You also have a novel called SPRAWL coming out from Clear Cut Press. What’s this novel about?
It’s a novel, but an untraditional one. As with Attempts at a Life, in it I’m interested in both the poetic qualities of language and the seductive nature of narrative. In a way the novel is about suburban America. There’s one narrator in it who moves through her suburban world and chronicles what she sees. She’s a sort of rhapsodic chronicler. It’s hard to explain, or I guess I’m not very good at talking about it yet.
So, would you classify this novel in terms of length more along the lines of a novella?
In terms of the length, I guess depending on what sort of tradition you come from, it could be called a novella or… well, I’m not that worried about page length. I call it a novel. I feel like it’s more about the intention. I suppose I intended for the book to be taken seriously the way novels are taken seriously. I don’t really like the term novella…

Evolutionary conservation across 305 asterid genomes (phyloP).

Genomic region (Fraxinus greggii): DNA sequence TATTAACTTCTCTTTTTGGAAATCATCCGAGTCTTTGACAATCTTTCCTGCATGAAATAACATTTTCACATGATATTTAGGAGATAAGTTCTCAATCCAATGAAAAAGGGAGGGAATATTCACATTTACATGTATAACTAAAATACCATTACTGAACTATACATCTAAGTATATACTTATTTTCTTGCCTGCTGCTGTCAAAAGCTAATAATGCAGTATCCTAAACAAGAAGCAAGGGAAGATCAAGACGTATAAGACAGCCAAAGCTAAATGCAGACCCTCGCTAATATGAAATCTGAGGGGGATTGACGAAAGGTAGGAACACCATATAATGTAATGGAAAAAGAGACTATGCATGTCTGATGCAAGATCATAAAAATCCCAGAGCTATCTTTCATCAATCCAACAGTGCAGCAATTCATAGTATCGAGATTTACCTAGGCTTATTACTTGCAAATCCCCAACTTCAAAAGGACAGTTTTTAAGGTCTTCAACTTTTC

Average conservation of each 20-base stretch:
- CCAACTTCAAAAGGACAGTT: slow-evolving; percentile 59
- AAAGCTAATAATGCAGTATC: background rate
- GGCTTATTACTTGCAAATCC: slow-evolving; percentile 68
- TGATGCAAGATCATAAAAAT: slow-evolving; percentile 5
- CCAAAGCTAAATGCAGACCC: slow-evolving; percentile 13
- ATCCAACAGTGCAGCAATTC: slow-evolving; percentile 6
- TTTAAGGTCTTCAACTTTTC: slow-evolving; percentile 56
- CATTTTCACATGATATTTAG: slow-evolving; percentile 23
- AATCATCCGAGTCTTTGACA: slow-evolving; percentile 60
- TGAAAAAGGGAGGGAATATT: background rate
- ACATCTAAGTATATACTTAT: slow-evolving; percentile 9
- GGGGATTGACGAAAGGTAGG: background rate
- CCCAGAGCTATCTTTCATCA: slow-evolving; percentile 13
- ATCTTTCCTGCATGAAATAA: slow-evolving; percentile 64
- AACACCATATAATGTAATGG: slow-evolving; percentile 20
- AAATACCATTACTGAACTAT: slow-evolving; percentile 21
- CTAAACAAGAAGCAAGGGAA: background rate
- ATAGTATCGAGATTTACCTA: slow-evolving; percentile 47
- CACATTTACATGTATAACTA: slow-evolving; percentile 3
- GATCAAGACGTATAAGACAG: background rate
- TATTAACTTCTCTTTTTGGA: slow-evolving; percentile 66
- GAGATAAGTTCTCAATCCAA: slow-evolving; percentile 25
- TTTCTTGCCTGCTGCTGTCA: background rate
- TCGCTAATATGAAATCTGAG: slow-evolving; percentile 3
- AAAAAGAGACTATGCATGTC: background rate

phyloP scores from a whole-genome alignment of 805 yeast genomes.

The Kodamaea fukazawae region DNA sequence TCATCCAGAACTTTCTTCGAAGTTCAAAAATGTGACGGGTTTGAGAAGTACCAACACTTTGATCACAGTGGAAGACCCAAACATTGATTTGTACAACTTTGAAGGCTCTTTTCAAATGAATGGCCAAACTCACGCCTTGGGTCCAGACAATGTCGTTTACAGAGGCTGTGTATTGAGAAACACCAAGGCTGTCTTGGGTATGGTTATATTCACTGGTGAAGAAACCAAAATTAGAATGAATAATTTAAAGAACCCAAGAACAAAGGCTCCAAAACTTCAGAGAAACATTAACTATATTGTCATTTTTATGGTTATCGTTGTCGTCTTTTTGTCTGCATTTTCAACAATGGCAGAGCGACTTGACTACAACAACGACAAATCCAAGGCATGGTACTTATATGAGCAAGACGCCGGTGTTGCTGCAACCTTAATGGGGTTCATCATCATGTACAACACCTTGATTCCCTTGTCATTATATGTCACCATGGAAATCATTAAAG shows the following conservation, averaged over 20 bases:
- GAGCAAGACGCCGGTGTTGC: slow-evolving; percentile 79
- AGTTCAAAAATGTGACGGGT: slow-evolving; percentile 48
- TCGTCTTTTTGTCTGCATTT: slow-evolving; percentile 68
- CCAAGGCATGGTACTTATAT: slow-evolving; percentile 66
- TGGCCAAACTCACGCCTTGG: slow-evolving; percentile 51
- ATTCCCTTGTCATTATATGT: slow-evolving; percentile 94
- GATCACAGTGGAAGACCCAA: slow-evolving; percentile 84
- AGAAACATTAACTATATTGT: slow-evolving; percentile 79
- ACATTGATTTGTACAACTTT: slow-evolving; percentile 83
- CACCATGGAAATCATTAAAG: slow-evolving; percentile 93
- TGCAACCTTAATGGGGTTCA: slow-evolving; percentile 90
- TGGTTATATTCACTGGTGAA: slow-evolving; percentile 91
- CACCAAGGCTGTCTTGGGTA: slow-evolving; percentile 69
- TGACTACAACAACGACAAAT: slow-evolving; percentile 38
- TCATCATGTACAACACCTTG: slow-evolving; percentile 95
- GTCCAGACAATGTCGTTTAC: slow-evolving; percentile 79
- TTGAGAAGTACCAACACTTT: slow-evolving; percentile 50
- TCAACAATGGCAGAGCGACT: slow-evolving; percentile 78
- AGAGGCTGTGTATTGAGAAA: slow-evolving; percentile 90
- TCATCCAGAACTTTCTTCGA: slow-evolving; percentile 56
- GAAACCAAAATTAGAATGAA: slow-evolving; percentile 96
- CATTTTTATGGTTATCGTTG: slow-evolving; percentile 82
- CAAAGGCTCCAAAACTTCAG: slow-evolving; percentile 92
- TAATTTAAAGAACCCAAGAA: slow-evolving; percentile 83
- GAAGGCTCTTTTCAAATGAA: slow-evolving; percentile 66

Do you feel it takes away from or allows people to be...
It seems to allow people to dismiss a work to some extent, like it’s somehow lightweight. So I guess I’m actually insisting on the fact that it’s a novel. It doesn’t matter that it’s short.
It has depth and really that’s all that is required of good novels.
I hope it has depth. I can say that I’m drawn to fairly slim novels… but it does seem weird that I would insist on calling it a novel since I’m pretty happy to blur genre distinctions. Maybe I haven’t figured out why it’s important to me to call it a novel.
What, aside from SPRAWL, can we expect from you next?